Retailers adjust to deliver purely online Black Friday
Craig Summers, Managing Director, Manhattan Associates, UK&I, highlights the importance of effective omnichannel technology capabilities in offering consumers a great online experience over this Black Friday and Cyber Monday weekend
Since Black Friday hit the shores of the UK in 2010, ONS statistics from the last ten years show that online spending during the month of November has steadily increased year-on-year to the point where it hit 21.5% of the UK’s entire retail spend in 2019.
Whether it’s life under lockdown or simply managing the associated risk of COVID-19 at a store, warehouse or distribution centre level, the events and restrictions of the last nine months have significantly changed not just consumer behaviour around the globe, but also the way retailers have been forced to respond to these shifts.
With the spending habits of millions of people moving online out of necessity over 2020 (ONS statistics from May 2020 showed that one third of all UK retail spend was conducted online), the closure of stores will not cause as much disruption to retailers this coming Black Friday as would have in 2010.
Making the most of Black Friday
While the shift to ecommerce has provided many retailers with a lifeline amidst store closures, it does not come without its own challenges, that if not managed effectively, can have implications on already squeezed profit margins.
In the run-up to Black Friday, Manhattan Associates conducted research with YouGov to find out a little more about the mood of the British public, how they plan to spend their money this year, and subsequently, what retailers need to have in place from a technology perspective, in order to cash in on this year’s anticipated online surge.
The survey of 2,000 consumers across Britain found that almost two thirds (63%) of online shoppers are either fairly or very likely to visit a physical store after having a great online experience with a brand, and that almost half (46%) will surf for Black Friday deals and pay using their smartphones this year.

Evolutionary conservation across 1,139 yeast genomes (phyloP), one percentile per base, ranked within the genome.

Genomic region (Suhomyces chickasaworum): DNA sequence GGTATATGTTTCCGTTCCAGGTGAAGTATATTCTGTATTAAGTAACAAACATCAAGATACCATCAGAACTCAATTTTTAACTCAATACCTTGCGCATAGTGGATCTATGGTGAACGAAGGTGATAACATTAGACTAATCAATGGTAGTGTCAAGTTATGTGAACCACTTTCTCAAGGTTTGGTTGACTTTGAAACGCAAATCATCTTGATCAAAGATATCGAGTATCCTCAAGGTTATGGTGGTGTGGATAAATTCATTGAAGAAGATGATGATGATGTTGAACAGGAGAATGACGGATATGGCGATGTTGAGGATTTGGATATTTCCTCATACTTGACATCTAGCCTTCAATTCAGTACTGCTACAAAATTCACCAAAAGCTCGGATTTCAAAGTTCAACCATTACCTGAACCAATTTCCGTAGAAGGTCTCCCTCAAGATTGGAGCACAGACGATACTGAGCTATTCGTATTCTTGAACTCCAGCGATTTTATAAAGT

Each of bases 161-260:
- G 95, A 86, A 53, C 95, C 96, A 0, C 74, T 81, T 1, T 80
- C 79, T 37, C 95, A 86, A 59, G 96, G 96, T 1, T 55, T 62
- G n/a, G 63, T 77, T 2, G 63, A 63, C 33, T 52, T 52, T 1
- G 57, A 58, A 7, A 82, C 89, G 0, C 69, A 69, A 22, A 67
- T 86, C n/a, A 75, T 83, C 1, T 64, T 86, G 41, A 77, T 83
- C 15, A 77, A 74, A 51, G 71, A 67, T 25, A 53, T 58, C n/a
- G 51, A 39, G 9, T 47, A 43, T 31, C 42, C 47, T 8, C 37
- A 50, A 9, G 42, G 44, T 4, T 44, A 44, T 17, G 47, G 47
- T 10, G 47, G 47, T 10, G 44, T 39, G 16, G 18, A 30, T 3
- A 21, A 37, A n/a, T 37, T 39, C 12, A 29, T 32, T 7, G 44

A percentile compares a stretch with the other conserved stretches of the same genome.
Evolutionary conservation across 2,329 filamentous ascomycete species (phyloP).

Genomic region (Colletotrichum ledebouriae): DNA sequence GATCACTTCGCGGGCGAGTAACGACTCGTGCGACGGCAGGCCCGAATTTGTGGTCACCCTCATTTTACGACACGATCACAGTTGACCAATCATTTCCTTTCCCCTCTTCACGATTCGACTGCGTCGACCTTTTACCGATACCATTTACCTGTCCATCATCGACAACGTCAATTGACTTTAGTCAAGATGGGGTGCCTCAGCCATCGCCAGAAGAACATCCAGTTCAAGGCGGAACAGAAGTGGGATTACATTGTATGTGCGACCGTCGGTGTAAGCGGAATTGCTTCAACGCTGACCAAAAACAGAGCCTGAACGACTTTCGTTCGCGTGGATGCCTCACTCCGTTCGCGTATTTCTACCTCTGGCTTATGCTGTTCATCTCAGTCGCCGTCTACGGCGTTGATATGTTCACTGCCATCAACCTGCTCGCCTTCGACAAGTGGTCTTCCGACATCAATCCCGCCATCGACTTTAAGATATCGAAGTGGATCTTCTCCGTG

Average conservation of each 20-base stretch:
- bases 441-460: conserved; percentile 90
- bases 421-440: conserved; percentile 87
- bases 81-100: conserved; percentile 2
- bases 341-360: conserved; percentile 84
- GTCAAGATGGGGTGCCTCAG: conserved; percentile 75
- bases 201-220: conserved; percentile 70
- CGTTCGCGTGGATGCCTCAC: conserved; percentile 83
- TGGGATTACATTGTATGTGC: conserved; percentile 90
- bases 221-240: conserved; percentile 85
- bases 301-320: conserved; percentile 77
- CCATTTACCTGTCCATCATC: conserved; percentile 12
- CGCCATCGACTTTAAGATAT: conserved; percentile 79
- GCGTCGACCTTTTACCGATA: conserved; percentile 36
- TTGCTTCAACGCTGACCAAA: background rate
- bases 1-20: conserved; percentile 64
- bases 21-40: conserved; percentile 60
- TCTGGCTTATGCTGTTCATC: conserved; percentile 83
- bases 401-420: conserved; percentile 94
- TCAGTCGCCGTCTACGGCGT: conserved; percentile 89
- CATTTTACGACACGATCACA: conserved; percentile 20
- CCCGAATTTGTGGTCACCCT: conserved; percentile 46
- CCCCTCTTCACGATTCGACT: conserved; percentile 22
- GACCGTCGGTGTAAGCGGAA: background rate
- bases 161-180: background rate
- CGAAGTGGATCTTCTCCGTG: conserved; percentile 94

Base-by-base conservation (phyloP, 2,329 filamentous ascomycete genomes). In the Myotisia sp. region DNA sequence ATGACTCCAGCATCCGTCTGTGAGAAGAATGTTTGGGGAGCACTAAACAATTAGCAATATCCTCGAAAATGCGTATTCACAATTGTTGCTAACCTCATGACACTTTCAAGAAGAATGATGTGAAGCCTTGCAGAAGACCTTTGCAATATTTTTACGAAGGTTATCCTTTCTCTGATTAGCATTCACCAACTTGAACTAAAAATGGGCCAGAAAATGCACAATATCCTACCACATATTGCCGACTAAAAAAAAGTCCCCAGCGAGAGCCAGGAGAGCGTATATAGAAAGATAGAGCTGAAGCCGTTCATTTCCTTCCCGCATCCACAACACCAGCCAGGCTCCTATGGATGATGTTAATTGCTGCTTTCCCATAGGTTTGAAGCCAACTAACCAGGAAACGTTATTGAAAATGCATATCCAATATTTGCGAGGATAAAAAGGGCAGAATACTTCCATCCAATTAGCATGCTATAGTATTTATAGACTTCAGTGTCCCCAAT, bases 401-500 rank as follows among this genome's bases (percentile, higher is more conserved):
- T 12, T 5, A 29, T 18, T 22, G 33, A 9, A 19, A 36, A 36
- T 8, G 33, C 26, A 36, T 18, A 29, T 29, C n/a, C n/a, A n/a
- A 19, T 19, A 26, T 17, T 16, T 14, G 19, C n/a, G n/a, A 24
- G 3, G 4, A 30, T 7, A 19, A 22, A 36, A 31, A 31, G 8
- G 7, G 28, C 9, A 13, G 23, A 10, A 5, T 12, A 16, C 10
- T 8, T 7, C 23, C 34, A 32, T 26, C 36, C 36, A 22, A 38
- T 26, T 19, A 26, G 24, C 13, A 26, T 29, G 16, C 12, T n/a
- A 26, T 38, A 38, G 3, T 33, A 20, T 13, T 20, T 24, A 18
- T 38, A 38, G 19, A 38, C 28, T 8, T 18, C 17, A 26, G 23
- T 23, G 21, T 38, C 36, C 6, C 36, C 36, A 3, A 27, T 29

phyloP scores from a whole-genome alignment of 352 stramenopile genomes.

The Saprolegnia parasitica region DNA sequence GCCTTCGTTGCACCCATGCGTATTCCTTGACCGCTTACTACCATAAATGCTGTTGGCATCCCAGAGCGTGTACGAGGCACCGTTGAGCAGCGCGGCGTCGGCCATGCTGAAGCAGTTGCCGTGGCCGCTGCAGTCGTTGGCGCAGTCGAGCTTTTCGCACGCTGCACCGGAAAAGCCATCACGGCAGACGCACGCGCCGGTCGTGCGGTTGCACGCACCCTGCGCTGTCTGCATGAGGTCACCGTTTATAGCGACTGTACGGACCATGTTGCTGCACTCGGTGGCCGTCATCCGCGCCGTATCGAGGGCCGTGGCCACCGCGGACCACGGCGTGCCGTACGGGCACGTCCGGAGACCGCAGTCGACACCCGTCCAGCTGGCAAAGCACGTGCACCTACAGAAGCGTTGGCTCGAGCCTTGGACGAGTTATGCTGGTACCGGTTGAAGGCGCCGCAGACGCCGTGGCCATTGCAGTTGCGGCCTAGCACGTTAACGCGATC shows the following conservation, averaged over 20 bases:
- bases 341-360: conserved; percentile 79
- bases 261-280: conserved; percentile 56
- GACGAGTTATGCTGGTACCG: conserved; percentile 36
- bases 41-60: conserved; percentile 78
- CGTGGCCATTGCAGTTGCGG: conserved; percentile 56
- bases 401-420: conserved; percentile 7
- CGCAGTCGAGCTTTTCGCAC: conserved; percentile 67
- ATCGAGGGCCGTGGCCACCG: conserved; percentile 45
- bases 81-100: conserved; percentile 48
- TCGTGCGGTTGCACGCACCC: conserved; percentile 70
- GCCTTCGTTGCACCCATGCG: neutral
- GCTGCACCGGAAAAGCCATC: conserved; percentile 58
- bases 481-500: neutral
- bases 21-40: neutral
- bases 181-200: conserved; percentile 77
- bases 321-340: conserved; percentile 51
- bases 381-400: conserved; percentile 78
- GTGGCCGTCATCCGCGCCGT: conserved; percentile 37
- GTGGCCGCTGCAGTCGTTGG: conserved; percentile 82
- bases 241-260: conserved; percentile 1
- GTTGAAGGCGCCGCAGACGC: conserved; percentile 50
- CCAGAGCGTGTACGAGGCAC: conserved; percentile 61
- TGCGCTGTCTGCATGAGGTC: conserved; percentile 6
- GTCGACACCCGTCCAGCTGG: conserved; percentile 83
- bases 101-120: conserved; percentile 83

While the research is a ray of light for British retailers and shows how a great online experience can and (hopefully) will transcend into physical footfall, more importantly, (from a technology perspective) it highlights the pivotal importance of effective omnichannel capabilities for retail brands.
Key omnichannel tech capabilities
It’s capabilities like being able to check in-store stock before visiting a shop from any type of device, or the ability to deliver a variety of click-and-collect options, that all retailers will need to look at seriously, if they are to succeed over the Black Friday weekend and beyond into 2021.
When asked specifically about this year’s Black Friday events, the research rather unsurprisingly found that value for money (69%) and cheaper online deals (48%) were the two primary factors behind online purchasing decisions, but these were closely followed by the speed of delivery, which nearly two-fifths (37%) deemed important.
Speedy and reliable delivery, plus the restraints of a second nationwide lockdown will add pressure to delivery networks and supply chains over coming days and weeks. However, many retailers will have learned from the initial challenges experienced during the UK’s first lockdown and should be more prepared for this crucial time of the year.